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12 Liberating Statue of Liberty Facts!

It's one of the most famous landmarks in the entire world, and there's a lot you may not know about it! Learn all about the American icon right here!

Beano Facts Team
Last Updated:  December 21st 2023

What do you think of when you think of America? Chances are the Statue of Liberty is one of the first things that comes into your mind! Standing at a stunning 93 metres tall (including the base), she made her debut in 1886 after 21 years in the making! We know her as a symbol of American freedom, and as the first thing that many immigrants saw when they arrived at Ellis island... but there's more to her story! Find out her nationality, why she's green, and why you can't go up into that torch with these fun facts! And we've got more American history if you're left curious! Learn all about Martin Luther King Jr., see how well you know the US presidents, and try our ultimate USA quiz!

1. She's French!

The Statue of Liberty was a gift from France, to represent friendship between the two countries! She was designed by French sculptor Frédéric Auguste Bartholdi. Her internal framing was built by Gustave Eiffel, whose name you might recognise - he designed a VERY famous French landmark!

2. She's a Roman goddess

The name comes from the Roman goddess Libertas, whose name means "freedom". She was the symbol of freed slaves in the Roman Empire, and she was also symbolic for people who supported the assassination of Julius Caesar.

3. Her crown is symbolic

That famous spiky crown has a very important meaning! The seven spikes represent the seven oceans and seven continents of the world. This is very fitting, because the statue was one of the first things that immigrants arriving in New York by boat would see.

4. She is struck by lightning a LOT

Well, she is a huge statue made of metal! Metal is a conductor, which means it's more likely to attract lightning during an electrical storm (that's why you shouldn't go walking outside in a full suit of armour when it's stormy). Liberty gets hit around 600 times per year!

5. She used to be red

The Statue of Liberty is made of copper, which you might think of as being a shiny reddish-gold colour. When copper is exposed to oxygen for a long time, it actually turns greenish-blue! The statue would have looked very different when it was first put up!

6. She may be modelled after the artist's mother

It's thought that Bartholdi, the sculptor, based the statue's face on his mother's. Bet he had difficulty topping THAT at next year's Mother's Day!

7. You can go inside her head

Visitors to the statue can go all the way up to her crown and peer out of the top! It's VERY popular to do this and there isn't a lot of space, so if you're visiting NYC you'll need to make a reservation to visit Liberty's Crown. Ther's no lift either, so you have to be ready to climb 162 stairs!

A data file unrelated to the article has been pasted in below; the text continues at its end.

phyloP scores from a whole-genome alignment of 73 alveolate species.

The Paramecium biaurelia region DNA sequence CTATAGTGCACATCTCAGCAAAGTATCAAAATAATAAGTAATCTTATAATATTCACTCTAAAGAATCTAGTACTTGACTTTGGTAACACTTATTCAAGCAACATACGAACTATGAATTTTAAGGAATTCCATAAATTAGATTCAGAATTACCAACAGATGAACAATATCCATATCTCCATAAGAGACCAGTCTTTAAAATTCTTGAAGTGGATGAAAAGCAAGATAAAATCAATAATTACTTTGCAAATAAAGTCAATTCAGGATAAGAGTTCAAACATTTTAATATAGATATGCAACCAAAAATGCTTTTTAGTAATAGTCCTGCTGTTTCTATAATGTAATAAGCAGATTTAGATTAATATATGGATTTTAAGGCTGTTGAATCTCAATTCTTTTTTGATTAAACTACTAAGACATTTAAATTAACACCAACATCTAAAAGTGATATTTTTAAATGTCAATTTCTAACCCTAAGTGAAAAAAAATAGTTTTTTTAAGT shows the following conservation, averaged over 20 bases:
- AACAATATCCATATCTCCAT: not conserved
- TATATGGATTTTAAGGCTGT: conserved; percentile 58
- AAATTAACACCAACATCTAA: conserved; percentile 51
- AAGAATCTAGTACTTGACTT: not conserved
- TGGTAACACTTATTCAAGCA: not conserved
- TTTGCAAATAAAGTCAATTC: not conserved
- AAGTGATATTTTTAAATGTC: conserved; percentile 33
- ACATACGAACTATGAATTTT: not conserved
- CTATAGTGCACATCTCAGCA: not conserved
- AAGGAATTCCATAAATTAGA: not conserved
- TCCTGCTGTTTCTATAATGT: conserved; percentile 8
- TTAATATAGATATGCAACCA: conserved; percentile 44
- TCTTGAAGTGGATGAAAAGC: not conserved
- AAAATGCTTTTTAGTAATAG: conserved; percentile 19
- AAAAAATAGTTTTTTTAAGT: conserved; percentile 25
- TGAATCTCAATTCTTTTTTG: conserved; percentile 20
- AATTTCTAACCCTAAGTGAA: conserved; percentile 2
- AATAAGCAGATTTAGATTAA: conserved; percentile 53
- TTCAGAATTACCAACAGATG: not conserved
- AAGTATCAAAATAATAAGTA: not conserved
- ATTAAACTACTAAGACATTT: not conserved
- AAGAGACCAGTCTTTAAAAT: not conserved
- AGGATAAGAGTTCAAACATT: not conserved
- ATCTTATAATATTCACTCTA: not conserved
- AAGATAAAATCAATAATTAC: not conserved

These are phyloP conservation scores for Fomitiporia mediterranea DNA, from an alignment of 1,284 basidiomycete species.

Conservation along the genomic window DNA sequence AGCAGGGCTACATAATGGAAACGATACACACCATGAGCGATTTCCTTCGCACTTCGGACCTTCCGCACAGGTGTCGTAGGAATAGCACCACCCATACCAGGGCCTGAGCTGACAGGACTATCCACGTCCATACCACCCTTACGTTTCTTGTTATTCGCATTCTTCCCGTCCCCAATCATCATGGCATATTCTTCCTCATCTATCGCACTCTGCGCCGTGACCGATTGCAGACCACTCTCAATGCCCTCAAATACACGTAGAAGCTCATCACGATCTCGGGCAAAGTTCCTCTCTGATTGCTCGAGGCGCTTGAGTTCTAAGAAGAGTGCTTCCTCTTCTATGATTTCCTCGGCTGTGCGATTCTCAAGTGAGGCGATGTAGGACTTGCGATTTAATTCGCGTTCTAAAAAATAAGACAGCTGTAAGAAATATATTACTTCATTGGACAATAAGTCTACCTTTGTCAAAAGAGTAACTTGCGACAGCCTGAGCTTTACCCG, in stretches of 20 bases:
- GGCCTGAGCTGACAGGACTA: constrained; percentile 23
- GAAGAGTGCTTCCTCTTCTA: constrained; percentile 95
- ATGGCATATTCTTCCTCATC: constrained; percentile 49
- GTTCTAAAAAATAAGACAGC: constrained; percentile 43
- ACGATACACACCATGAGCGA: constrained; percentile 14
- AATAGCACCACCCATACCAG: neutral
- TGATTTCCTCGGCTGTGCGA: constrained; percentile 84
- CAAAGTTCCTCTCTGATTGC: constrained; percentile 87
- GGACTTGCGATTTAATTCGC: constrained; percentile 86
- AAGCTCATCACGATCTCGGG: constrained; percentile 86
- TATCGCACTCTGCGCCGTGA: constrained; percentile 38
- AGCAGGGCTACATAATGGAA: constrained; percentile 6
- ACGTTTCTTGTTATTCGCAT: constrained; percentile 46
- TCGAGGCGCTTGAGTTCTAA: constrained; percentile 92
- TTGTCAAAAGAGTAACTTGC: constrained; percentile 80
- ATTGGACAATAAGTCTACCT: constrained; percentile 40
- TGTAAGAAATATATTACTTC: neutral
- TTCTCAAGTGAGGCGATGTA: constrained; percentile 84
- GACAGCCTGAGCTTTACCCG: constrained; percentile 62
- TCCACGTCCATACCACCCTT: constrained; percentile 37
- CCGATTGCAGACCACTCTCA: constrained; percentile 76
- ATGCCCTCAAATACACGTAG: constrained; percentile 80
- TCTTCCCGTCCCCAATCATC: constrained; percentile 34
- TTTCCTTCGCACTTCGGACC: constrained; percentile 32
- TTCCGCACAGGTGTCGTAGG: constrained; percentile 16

8. You CAN'T go inside her torch

The statue's torch, which is its highest point, had a viewing balcony - but it's been closed to the public for more than a hundred years! In 1916 , during the First World War, a German attack on a munitions depot near the statue caused a massive explosion that blew windows out as far as Times Square. Lady Liberty's arm and torch were damaged in the explosion, and closed to the public afterwards. The arm was totally replaced in 1986, and the new torch is covered in 24-carat gold leaf. Now, only National Park Service workers can access it to maintain the floodlights on the torch, and they have to climb up a narrow ladder to get there. The old torch is in the lobby for visitors to admire, and you can view a live webcam from the torch!

9. She used to be a lighthouse

Between 1886 and 1906, Lady Liberty doubled as a lighthouse! Lighthouses stand at the edge of land to show boats where not to sail, so she was in a perfect place. Her light wasn't powerful enough to guide ships in the dark, though, so eventually her light became purely decorative.

10. She represents total freedom

If you look at Lady Liberty's feet, you can see broken chains attached to her ankle. Slavery was legal in America until 1865, so the statue came at a very powerful and important time in history. Many African-Americans criticised the statue's message though - even though they could no longer legally be enslaved, there were very oppressive laws against Black people in the South (called the Jim Crow laws), and still a lot of discrimination against them in the North. The original plan was for Lady Liberty to hold broken chains in her hands, but this was deemed too controversial.

11. She was almost a speaking statue

American inventor Thomas Edison proposed an idea for the statue that involved putting a giant gramophone inside her head, allowing her to "talk". This idea was later rejected, but imagine if they'd gone through with it - creepy, or cool?

12. She is NOWHERE near the tallest statue

If someone asked you to name a tall statue, you'd probably say The Statue of Liberty - but she's not even in the top 50 tallest statues of all time! The tallest statue on Earth is the Statue of Unity, which is in India and stands at a whopping 240 metres tall, while Liberty is only 93 metres!